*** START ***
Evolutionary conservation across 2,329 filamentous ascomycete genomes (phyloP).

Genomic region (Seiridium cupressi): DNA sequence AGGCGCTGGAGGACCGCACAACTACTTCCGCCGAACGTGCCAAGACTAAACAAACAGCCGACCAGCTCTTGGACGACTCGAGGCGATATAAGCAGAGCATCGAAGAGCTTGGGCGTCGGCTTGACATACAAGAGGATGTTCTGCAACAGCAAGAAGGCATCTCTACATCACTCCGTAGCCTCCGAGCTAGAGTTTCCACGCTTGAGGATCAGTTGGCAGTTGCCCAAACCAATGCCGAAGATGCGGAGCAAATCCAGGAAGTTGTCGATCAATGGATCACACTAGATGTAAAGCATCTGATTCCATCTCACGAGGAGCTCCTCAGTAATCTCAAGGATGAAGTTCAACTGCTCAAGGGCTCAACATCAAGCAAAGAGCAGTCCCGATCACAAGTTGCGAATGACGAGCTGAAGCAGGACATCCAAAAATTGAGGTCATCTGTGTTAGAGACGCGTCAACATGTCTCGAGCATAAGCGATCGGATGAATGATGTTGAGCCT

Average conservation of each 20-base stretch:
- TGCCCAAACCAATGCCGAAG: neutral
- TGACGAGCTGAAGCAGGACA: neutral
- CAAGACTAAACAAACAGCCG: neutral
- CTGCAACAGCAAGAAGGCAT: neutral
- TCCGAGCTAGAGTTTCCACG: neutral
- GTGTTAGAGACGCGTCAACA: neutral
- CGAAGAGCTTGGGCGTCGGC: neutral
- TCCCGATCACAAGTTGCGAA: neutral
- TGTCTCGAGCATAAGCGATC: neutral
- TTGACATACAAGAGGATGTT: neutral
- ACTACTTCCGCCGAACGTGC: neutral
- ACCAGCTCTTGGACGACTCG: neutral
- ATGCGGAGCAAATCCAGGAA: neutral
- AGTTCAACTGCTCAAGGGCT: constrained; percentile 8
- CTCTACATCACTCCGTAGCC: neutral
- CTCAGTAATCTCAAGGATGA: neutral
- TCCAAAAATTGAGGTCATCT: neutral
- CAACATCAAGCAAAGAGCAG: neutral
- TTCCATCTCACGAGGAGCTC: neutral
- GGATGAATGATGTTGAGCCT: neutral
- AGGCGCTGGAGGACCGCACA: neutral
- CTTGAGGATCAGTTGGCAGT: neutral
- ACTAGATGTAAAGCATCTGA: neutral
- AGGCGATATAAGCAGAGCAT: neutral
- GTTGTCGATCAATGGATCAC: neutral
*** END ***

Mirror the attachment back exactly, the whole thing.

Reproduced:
Evolutionary conservation across 2,329 filamentous ascomycete genomes (phyloP).

Genomic region (Seiridium cupressi): DNA sequence AGGCGCTGGAGGACCGCACAACTACTTCCGCCGAACGTGCCAAGACTAAACAAACAGCCGACCAGCTCTTGGACGACTCGAGGCGATATAAGCAGAGCATCGAAGAGCTTGGGCGTCGGCTTGACATACAAGAGGATGTTCTGCAACAGCAAGAAGGCATCTCTACATCACTCCGTAGCCTCCGAGCTAGAGTTTCCACGCTTGAGGATCAGTTGGCAGTTGCCCAAACCAATGCCGAAGATGCGGAGCAAATCCAGGAAGTTGTCGATCAATGGATCACACTAGATGTAAAGCATCTGATTCCATCTCACGAGGAGCTCCTCAGTAATCTCAAGGATGAAGTTCAACTGCTCAAGGGCTCAACATCAAGCAAAGAGCAGTCCCGATCACAAGTTGCGAATGACGAGCTGAAGCAGGACATCCAAAAATTGAGGTCATCTGTGTTAGAGACGCGTCAACATGTCTCGAGCATAAGCGATCGGATGAATGATGTTGAGCCT

Average conservation of each 20-base stretch:
- TGCCCAAACCAATGCCGAAG: neutral
- TGACGAGCTGAAGCAGGACA: neutral
- CAAGACTAAACAAACAGCCG: neutral
- CTGCAACAGCAAGAAGGCAT: neutral
- TCCGAGCTAGAGTTTCCACG: neutral
- GTGTTAGAGACGCGTCAACA: neutral
- CGAAGAGCTTGGGCGTCGGC: neutral
- TCCCGATCACAAGTTGCGAA: neutral
- TGTCTCGAGCATAAGCGATC: neutral
- TTGACATACAAGAGGATGTT: neutral
- ACTACTTCCGCCGAACGTGC: neutral
- ACCAGCTCTTGGACGACTCG: neutral
- ATGCGGAGCAAATCCAGGAA: neutral
- AGTTCAACTGCTCAAGGGCT: constrained; percentile 8
- CTCTACATCACTCCGTAGCC: neutral
- CTCAGTAATCTCAAGGATGA: neutral
- TCCAAAAATTGAGGTCATCT: neutral
- CAACATCAAGCAAAGAGCAG: neutral
- TTCCATCTCACGAGGAGCTC: neutral
- GGATGAATGATGTTGAGCCT: neutral
- AGGCGCTGGAGGACCGCACA: neutral
- CTTGAGGATCAGTTGGCAGT: neutral
- ACTAGATGTAAAGCATCTGA: neutral
- AGGCGATATAAGCAGAGCAT: neutral
- GTTGTCGATCAATGGATCAC: neutral